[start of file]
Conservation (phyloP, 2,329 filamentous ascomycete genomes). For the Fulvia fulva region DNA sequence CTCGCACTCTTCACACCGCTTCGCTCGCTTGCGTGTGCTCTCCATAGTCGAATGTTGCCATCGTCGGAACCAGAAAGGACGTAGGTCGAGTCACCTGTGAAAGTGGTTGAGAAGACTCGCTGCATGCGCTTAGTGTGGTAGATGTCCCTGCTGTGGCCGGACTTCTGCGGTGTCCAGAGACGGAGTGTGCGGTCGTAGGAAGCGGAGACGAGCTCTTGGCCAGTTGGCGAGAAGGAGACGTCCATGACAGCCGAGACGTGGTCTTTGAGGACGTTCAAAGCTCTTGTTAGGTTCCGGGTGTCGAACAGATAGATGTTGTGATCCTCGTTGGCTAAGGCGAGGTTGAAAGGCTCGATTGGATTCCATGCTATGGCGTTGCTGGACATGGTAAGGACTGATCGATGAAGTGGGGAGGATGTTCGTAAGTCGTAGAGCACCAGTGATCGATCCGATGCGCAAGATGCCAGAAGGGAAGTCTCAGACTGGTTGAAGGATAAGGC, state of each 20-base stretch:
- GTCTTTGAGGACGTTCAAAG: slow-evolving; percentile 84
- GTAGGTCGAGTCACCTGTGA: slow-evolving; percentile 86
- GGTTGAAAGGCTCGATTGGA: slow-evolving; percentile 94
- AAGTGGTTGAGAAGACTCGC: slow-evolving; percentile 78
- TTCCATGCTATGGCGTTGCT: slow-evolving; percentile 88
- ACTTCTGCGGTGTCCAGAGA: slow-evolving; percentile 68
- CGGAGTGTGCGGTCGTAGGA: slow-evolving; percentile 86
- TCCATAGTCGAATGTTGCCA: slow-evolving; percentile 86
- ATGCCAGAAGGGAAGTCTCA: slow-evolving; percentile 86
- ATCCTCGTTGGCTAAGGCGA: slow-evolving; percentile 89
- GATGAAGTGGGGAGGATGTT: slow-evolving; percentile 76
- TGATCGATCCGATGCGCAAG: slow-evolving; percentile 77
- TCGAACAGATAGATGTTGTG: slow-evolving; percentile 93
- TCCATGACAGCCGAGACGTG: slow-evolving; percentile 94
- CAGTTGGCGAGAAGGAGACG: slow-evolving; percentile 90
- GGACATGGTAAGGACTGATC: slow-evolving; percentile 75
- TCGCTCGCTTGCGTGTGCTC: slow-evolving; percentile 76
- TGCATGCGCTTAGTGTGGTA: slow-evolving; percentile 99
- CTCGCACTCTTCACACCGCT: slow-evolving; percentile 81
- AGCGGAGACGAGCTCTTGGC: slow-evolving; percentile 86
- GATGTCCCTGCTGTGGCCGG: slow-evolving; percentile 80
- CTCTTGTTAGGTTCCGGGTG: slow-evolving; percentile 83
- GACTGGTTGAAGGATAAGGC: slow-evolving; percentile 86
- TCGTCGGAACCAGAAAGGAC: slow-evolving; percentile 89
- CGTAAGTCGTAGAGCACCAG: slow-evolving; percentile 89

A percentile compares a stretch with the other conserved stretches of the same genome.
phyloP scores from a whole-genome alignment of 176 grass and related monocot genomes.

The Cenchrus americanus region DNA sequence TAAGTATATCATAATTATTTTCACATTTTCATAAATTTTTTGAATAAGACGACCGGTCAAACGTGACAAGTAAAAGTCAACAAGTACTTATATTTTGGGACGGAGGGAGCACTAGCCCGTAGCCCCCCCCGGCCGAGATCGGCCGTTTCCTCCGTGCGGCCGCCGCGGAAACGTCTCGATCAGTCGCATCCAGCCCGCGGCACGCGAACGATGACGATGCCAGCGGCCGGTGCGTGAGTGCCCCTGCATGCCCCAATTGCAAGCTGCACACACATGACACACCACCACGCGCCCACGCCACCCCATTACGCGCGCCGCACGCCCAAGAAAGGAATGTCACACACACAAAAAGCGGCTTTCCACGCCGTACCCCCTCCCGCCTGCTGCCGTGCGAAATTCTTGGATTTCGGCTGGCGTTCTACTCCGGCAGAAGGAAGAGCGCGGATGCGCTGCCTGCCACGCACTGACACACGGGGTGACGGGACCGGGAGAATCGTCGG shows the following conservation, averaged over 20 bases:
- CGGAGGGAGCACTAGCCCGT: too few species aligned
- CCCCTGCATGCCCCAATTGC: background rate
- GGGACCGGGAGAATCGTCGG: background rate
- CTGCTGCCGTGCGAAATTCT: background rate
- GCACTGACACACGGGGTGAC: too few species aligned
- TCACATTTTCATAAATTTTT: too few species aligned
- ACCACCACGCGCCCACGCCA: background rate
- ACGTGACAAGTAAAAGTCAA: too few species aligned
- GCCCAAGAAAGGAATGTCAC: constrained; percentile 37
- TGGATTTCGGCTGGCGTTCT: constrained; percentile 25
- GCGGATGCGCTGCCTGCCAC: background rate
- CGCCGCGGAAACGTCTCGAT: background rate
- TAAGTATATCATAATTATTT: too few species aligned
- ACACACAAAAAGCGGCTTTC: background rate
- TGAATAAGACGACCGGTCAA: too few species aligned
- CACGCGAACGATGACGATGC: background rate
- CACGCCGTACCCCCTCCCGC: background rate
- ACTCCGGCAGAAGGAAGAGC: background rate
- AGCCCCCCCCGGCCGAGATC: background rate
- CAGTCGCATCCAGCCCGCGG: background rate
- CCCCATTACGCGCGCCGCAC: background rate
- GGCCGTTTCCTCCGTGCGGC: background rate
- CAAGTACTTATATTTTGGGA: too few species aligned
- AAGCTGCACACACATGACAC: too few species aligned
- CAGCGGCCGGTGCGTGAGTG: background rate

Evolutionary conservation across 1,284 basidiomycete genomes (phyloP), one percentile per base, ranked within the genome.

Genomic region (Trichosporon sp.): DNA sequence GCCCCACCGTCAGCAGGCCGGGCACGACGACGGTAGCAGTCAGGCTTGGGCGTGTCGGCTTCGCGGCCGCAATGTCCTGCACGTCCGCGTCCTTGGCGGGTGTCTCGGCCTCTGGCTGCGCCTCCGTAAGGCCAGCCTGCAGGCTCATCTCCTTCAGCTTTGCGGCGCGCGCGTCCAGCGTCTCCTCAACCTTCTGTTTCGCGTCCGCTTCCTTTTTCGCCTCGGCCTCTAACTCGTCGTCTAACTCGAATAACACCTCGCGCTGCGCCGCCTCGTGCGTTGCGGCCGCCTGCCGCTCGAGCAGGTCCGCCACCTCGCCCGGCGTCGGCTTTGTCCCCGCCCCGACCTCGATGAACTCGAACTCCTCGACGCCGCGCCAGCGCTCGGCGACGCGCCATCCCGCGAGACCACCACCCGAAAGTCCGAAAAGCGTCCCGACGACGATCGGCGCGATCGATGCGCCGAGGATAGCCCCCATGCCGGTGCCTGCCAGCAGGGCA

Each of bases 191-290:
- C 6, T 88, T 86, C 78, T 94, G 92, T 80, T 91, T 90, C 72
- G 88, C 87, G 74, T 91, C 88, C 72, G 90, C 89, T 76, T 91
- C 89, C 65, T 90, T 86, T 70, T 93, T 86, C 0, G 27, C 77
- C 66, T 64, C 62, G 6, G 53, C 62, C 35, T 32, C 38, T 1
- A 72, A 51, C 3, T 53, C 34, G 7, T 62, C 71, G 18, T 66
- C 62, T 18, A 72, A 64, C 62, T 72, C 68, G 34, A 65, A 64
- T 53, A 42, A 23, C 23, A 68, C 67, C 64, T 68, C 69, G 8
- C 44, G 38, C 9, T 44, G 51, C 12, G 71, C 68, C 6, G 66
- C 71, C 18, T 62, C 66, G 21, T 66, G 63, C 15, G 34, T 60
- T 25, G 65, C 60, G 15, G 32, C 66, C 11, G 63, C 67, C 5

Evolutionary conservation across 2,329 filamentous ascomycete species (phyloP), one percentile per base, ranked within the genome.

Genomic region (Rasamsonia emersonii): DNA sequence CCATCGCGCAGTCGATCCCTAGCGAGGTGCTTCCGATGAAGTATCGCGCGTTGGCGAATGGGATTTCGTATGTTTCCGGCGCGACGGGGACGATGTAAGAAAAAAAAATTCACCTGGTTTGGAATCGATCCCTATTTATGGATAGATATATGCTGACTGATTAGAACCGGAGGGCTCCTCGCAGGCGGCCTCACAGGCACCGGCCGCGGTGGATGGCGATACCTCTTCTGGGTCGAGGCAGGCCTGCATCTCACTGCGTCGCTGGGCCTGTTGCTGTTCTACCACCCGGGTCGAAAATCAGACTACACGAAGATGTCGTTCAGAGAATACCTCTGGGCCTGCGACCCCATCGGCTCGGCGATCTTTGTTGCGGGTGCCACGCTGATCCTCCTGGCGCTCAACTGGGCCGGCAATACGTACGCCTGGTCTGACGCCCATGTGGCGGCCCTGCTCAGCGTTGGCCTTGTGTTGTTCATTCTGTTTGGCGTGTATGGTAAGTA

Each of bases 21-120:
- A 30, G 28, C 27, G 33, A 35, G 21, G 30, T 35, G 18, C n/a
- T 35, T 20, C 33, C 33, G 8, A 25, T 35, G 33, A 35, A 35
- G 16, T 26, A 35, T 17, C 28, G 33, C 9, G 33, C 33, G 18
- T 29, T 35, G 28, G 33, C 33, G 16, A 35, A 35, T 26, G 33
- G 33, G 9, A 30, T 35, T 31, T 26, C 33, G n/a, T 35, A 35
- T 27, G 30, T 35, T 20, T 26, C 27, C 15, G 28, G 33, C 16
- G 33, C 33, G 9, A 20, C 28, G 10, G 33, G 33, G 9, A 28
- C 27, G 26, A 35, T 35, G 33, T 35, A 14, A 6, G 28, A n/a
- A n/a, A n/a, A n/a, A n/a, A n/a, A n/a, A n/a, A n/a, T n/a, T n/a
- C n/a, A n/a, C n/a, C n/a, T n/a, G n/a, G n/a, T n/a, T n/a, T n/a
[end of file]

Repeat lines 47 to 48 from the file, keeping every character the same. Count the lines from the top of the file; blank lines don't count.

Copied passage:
- ACTCCGGCAGAAGGAAGAGC: background rate
- AGCCCCCCCCGGCCGAGATC: background rate